Sam utilizes a number of guitar techniques in his performances, some subtle others less so and more blisteringly fast and dexterous, but by far his best comes out when playing lap style and he showed this by dishing out a heap of swaggering blues-folk-roots concoctions. It was an auditory feast for the audience, hearing the blending of guitar and Sam’s soft yet rich vocals, with a peppering of double bass and percussion, all garnished with a helping of harmonica blasts.


Sam admitted this was a very rough and ready set, though you could hardly tell and to the audience it was proof of the quality of the musicians, as between songs he briefly informed the band of what they’d be playing next, whispering “…this one’s in A♭” as they began executing another flawless piece.

Some of the songs draw attention to themes like societal obsessions over capitalism, such as in the song “Money“, but without being at all preachy, where as others (most) are a bit more “Let’s get crazy and jump around”.

Sam Green performing at The Royal Oak in Bath

The only annoyance with the evening was that we missed the opening few songs, not by accident, but because past experiences have taught us The Royal Oak rarely start a gig at the advertised time.

That aside, it was a deft display of improvisational prowess on the part of the band and another inspirational performance from Sam Green. If you didn’t see them, don’t worry, you only have to wait till April to see Sam when he’s on tour. No more gigs till then unfortunately.

However, the release of his new solo album is imminent, so watch his page to see when. Even better than that though is the news that preparation has begun for a full band album following the April tour. So there’s a lot for fans to get excited about in the coming months.

Written by @LordSkitch 

Reviewed on 20 January 2017

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Matt Woosey performing at The Nest, Bath, December 2016

As Matt Woosey and his band assembled on stage at The Nest, I pondered on what I was about to hear. Considering how talented he is solo, I was bemused as to what need he had for a drummer, bass player, a lead guitarist and another fellow on piano and sporting an extra lead guitar?

Matt Woosey’s prolific gigging has garnered him many exquisite musical partnerships, resulting in different line-ups each time he’s visited Bath, but I’d never seen him perform with a full band. I expect it to be good, but how good?

The old crowd favorite Cruel Disposition was the first track out the gates and immediately it became clear what these extra musicians were bringing. I hadn’t thought Matt’s music could get any better than I’d heard in the past, but I was glad to be surprised. In fact, I was more than surprised, I was gobsmacked.

Matt Woosey singing British Blues, The Nest, Bath, 2016

Matt now lives in Germany and he’d brought three German friends on tour and roped in Dave Small, an old drumming friend. Even with the heavy compliment of Continental songsters, this was far from any EuroVision song entry.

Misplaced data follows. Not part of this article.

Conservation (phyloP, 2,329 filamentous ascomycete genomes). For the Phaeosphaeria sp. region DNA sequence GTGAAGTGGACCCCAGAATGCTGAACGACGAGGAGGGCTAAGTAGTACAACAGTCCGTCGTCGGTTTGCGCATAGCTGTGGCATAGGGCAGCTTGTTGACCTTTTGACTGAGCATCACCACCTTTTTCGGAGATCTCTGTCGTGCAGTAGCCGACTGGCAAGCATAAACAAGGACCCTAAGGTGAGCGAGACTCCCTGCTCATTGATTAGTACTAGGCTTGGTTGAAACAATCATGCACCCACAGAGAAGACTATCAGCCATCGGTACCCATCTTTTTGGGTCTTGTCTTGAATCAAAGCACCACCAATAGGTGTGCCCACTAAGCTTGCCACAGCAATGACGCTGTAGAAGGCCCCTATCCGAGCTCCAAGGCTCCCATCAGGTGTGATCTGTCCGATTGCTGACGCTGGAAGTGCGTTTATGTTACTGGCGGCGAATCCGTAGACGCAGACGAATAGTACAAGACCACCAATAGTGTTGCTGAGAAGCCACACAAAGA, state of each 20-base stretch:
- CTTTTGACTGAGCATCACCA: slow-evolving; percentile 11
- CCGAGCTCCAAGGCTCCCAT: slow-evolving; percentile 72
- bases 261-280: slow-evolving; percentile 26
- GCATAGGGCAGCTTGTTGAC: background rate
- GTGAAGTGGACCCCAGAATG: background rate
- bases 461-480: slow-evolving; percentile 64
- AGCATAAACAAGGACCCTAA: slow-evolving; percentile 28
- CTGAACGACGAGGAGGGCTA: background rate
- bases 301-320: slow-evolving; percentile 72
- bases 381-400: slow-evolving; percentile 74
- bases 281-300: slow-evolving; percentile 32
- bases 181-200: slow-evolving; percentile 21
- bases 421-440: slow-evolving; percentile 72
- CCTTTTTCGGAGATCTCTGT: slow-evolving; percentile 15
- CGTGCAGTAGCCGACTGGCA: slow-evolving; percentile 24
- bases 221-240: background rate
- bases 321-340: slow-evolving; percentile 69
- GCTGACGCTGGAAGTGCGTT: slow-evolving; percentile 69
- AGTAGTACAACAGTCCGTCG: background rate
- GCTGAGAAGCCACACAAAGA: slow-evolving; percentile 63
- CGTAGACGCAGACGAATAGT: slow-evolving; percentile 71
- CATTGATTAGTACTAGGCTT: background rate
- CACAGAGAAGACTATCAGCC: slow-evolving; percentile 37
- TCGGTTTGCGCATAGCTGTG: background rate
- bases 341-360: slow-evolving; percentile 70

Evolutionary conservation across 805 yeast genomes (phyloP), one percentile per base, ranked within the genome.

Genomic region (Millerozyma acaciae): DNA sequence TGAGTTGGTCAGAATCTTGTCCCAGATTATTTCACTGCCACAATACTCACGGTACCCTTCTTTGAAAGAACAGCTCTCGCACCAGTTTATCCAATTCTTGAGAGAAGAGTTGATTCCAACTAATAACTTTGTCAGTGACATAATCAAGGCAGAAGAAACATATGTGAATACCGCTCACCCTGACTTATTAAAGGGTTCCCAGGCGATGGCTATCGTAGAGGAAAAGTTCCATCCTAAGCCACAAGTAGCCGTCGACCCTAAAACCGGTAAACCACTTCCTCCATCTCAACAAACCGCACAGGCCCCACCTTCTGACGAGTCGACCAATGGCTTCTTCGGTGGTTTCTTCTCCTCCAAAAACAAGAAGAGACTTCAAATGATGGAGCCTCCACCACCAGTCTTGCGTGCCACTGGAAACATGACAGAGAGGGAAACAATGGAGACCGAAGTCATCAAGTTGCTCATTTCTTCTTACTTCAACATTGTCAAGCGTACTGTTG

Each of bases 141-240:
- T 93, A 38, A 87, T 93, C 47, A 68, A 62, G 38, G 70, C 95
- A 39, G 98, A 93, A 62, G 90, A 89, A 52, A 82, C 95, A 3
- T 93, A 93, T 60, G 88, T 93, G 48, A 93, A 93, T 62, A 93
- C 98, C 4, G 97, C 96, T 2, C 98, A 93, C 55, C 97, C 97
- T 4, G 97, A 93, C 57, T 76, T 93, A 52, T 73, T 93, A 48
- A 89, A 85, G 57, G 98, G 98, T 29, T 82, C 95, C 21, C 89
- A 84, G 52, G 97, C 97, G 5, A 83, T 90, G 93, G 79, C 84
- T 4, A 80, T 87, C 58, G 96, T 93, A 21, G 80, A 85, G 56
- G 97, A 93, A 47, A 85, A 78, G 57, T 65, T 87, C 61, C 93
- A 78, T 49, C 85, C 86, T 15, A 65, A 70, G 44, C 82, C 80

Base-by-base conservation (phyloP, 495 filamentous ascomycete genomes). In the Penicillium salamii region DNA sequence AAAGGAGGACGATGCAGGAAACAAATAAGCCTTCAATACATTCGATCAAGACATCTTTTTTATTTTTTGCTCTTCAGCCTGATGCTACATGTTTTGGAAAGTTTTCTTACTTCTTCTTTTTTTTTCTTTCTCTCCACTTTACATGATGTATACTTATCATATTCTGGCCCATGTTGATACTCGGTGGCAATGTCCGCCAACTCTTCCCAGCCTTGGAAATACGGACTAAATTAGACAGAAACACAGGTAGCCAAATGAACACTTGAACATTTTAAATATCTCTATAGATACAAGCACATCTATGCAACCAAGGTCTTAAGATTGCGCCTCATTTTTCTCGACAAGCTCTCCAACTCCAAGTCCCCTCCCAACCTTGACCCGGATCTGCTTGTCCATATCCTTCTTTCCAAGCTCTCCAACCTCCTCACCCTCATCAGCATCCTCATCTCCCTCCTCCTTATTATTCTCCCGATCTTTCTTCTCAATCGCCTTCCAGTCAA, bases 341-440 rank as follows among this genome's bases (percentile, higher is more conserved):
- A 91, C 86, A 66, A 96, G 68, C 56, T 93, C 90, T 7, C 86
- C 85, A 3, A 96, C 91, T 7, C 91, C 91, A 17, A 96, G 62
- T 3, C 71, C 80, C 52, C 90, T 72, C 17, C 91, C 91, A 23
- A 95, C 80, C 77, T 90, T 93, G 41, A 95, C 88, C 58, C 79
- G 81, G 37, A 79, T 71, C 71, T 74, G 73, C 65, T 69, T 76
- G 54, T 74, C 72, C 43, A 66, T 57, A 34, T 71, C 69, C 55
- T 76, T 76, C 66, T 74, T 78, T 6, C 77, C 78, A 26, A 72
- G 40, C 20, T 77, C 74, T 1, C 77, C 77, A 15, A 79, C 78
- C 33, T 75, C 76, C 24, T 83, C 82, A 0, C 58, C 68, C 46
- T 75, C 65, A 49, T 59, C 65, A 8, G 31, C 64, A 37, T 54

Over the proceeding hour Matt’s ensemble disgorged a set which mesmerized the crowd. Yes, there was a fuller sound provided by the band, but there was more than that. The two additional guitarists nearly stole the show with their dueling and the piano, bass and drums really enriched Matt’s British Blues sound.

Many of the songs are written from the heart, stemming from Matt’s personal experiences and this emotive material was borne out in sometimes gritty, sometimes smooth songs which changed in tempo and mood, drawing the audience in and then exploding out. Matt’s slightly rusted vocals were still there, but this time backed by Dave who showed that his talents extend further than just percussive deftness.

Matt Woosey guitarPossibly the greatest sign of how hard Matt works is shown by his guitar, not necessarily his great playing, but by the actual worn area around the sound hole. This is clearly a man who will play till his dying day.

You might’ve been put off by The Nest‘s £8 entry fee for this gig, which when compared to other cheaper events would appear steep, but this was definitely a case of getting what you paid for and then some.

We have Max Webster, promoter for RMT Music Promotions to thank for this superb gig and yes, if you weren’t there you have indeed missed a truly spellbinding performance, but do not despair, because Matt returns to the UK in March 2017. Till then you will have to make do with listening to his music online. Black Smoke Rising definitely made one of the best encore numbers I’ve seen in a long time and probably left more than a few audience members feeling they’d experienced something exceptional.

Hopefully, with the right people taking notice, coupled with his unyielding dedication, Matt will go on to be one of the true greats of British music. People in years to come will say things like “Remember when we saw him play at The Nest?”.

Support for Matt Woosey was provided on the night by Luke De-Sciscio.

Written by @LordSkitch 

Reviewed on 15th December 2016

Photos courtesy of Jamie Worsfold